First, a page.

Sensory Processing Disorder in Children with ASD

April 22, 2023

Sensory Processing Disorder (SPD) is a condition that affects how the brain processes and responds to sensory information from the environment. It can manifest in many ways, such as over-sensitivity or under-sensitivity to touch, taste, smell, sound, and visual stimuli. 

Children with Autism Spectrum Disorder (ASD) are more likely to have SPD–some studies suggest that up to 80% of children with ASD also have SPD! 

While there are many similarities between ASD and SPD, the two are distinct conditions. ASD is a neurodevelopmental disorder that affects social communication, behavior, and interests, while SPD is a sensory processing disorder that affects the way sensory information is processed in the brain.

The exact reason why SPD is so common in children with autism is not fully understood. But many believe that it is related to differences in the way the brain processes sensory information. Children with autism may have difficulty integrating and processing sensory information in effective ways, leading to sensory processing difficulties.

Here are the three different types of sensory processing disorder: 

  1. Sensory Modulation Disorder– Sensory modulation disorder refers to difficulty regulating and responding appropriately to certain sensory stimuli. 
  1. Sensory Discrimination Disorder– This type of SPD is when an individual has difficulty differentiating between certain sensory stimuli.
  1. Sensory-Based Motor Disorder– This form of SPD refers to difficulty with motor planning and movements in response to sensory information.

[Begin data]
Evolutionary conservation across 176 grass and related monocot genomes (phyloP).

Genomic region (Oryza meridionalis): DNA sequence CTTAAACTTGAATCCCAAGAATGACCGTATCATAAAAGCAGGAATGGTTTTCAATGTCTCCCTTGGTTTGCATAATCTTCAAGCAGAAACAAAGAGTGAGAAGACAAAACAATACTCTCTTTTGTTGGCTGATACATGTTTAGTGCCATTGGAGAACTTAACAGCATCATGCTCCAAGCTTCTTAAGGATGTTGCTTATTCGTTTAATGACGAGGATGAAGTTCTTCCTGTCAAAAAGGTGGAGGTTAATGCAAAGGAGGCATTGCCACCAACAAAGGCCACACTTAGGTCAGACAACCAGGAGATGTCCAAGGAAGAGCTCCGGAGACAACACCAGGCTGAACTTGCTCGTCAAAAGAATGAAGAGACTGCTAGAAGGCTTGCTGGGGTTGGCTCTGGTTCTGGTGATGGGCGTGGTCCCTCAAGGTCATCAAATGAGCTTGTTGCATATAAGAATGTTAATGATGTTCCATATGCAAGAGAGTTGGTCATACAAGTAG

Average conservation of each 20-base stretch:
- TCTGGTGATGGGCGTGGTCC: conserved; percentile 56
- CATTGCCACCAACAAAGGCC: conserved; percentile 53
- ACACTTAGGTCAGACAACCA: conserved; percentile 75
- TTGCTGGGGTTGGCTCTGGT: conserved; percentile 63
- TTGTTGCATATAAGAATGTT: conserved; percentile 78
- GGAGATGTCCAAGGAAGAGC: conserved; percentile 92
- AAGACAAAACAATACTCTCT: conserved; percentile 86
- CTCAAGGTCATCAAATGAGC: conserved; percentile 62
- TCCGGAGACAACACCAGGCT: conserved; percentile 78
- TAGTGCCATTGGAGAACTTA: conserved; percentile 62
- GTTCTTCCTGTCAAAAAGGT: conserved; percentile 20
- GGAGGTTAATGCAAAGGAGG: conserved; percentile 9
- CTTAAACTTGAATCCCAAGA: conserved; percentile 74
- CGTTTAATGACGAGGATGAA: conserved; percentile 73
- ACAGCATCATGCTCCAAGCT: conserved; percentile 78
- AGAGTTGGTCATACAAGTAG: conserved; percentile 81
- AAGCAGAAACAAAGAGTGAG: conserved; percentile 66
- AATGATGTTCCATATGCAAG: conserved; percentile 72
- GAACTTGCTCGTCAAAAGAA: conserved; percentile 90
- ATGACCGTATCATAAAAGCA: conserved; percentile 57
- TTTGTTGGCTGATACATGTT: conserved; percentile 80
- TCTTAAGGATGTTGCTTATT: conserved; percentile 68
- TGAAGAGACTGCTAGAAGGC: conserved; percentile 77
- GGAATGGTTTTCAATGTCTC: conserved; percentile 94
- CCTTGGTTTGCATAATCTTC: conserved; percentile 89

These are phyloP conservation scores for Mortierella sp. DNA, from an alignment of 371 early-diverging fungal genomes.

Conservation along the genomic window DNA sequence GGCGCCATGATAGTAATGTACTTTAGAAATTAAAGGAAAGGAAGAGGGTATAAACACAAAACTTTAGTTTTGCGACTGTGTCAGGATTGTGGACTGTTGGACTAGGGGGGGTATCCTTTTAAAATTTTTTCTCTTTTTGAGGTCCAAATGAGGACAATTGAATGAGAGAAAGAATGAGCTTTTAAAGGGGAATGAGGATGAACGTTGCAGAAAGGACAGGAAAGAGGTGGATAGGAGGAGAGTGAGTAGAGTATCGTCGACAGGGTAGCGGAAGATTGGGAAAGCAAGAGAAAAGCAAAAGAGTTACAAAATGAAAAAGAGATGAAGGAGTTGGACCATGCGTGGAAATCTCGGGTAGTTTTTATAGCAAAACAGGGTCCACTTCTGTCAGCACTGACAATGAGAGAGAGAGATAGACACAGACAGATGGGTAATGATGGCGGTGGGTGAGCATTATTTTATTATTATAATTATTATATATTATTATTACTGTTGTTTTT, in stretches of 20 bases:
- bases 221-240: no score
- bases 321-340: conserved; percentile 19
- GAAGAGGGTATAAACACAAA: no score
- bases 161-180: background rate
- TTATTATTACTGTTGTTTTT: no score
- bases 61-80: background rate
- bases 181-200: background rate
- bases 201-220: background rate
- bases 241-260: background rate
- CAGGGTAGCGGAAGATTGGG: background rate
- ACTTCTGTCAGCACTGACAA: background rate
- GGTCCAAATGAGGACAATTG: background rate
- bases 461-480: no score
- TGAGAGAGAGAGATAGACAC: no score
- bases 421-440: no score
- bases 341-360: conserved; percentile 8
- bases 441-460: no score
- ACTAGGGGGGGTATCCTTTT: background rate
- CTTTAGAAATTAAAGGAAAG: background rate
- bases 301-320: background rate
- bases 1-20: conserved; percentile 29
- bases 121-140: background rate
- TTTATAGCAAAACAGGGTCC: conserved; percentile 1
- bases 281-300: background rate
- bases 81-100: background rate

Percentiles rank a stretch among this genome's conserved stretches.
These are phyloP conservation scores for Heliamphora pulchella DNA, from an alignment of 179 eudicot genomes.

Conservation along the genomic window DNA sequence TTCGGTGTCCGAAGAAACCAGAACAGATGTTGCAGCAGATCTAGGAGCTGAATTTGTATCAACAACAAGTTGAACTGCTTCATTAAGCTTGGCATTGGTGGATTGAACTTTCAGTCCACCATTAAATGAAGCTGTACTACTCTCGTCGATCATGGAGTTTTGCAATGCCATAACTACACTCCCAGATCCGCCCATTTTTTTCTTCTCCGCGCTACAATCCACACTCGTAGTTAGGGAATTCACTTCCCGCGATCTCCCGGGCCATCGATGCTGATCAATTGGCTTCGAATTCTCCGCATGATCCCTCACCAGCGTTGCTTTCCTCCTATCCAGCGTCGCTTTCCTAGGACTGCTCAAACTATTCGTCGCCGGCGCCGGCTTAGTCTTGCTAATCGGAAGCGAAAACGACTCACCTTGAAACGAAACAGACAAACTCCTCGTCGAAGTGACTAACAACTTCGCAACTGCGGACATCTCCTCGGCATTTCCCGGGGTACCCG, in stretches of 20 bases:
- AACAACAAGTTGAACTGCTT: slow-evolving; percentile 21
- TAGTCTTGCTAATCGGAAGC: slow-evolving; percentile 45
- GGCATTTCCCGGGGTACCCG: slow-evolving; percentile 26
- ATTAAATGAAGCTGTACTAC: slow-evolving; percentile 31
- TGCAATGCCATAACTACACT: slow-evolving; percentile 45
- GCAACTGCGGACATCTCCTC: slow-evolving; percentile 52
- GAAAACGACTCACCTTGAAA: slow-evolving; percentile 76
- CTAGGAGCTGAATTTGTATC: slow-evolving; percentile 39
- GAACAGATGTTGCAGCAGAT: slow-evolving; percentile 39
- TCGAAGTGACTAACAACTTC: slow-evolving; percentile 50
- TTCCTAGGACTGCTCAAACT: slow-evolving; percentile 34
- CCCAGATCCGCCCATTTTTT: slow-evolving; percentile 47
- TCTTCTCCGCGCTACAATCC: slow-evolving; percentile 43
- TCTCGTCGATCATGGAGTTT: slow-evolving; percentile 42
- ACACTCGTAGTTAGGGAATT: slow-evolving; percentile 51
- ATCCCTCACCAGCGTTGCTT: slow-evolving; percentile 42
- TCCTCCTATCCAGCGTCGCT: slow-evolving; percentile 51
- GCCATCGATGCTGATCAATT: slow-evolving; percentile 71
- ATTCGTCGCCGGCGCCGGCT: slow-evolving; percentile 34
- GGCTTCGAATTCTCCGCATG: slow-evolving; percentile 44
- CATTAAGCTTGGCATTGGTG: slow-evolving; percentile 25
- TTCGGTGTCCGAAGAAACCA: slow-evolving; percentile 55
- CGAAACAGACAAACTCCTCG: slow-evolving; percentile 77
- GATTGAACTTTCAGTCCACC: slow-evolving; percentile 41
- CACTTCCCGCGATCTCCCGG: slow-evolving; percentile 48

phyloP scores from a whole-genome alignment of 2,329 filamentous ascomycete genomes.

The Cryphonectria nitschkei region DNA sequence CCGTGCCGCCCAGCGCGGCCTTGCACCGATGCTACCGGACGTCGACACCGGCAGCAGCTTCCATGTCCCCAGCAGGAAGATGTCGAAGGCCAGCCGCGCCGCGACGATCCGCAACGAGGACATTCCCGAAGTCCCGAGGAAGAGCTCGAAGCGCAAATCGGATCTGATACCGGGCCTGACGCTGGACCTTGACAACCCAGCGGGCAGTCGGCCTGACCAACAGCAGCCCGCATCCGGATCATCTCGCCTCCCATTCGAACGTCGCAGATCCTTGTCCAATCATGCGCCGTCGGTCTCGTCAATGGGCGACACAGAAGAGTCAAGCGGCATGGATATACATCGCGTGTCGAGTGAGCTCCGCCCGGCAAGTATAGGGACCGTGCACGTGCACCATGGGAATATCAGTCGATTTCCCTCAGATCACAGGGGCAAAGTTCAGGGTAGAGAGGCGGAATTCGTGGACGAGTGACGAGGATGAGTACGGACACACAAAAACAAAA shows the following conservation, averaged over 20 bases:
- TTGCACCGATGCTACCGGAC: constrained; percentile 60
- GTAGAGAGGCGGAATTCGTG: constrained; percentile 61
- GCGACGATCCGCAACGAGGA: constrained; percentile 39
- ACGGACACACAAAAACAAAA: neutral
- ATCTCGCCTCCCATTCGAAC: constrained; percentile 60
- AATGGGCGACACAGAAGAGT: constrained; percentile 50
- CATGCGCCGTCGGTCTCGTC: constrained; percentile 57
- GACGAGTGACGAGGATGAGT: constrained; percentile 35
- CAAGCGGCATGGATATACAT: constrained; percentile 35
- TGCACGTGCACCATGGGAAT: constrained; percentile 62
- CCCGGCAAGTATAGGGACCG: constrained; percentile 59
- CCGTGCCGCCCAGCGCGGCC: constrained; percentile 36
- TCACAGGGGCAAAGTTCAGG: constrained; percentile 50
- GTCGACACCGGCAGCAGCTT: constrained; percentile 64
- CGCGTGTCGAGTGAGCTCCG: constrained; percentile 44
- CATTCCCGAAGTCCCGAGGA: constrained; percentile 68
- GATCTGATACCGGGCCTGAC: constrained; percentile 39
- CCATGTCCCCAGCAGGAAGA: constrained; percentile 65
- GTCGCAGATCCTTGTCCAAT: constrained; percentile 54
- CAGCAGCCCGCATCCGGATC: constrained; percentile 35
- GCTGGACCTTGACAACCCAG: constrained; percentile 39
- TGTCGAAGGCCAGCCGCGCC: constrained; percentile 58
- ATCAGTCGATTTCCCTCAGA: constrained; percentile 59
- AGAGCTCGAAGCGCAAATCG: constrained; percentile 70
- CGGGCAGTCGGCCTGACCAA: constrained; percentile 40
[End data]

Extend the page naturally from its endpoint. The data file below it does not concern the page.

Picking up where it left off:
ABA therapy can be an effective intervention for children with both autism and SPD. ABA therapists can work with children to identify their specific sensory processing difficulties and develop strategies to help them cope with and regulate sensory information.

For example, BCBAs may use a sensory diet, which involves incorporating specific sensory activities into a child’s daily routine to help them regulate their nervous system. Therapists may also work one-on-one with children to develop self-regulation skills, such as deep breathing or mindfulness exercises, to help them cope with sensory overload.

As a commonly occurring condition in children with ASD, SPD can significantly impact your child’s ability to function appropriately in his/her environment. But through ABA therapy, this condition can be addressed–and we are here to help! 

At Step Forward ABA we are here to help your child cope with sensory overload, or underload, through effective ABA therapy strategies. Developing a personalized plan that is tailored to your child’s specific goals, our certified and experienced team curates and implements ABA therapy plans that enable your child to step into their full potential. Get in touch with us today to learn more about ABA therapy for your child in New Mexico, Florida, or North Carolina! 

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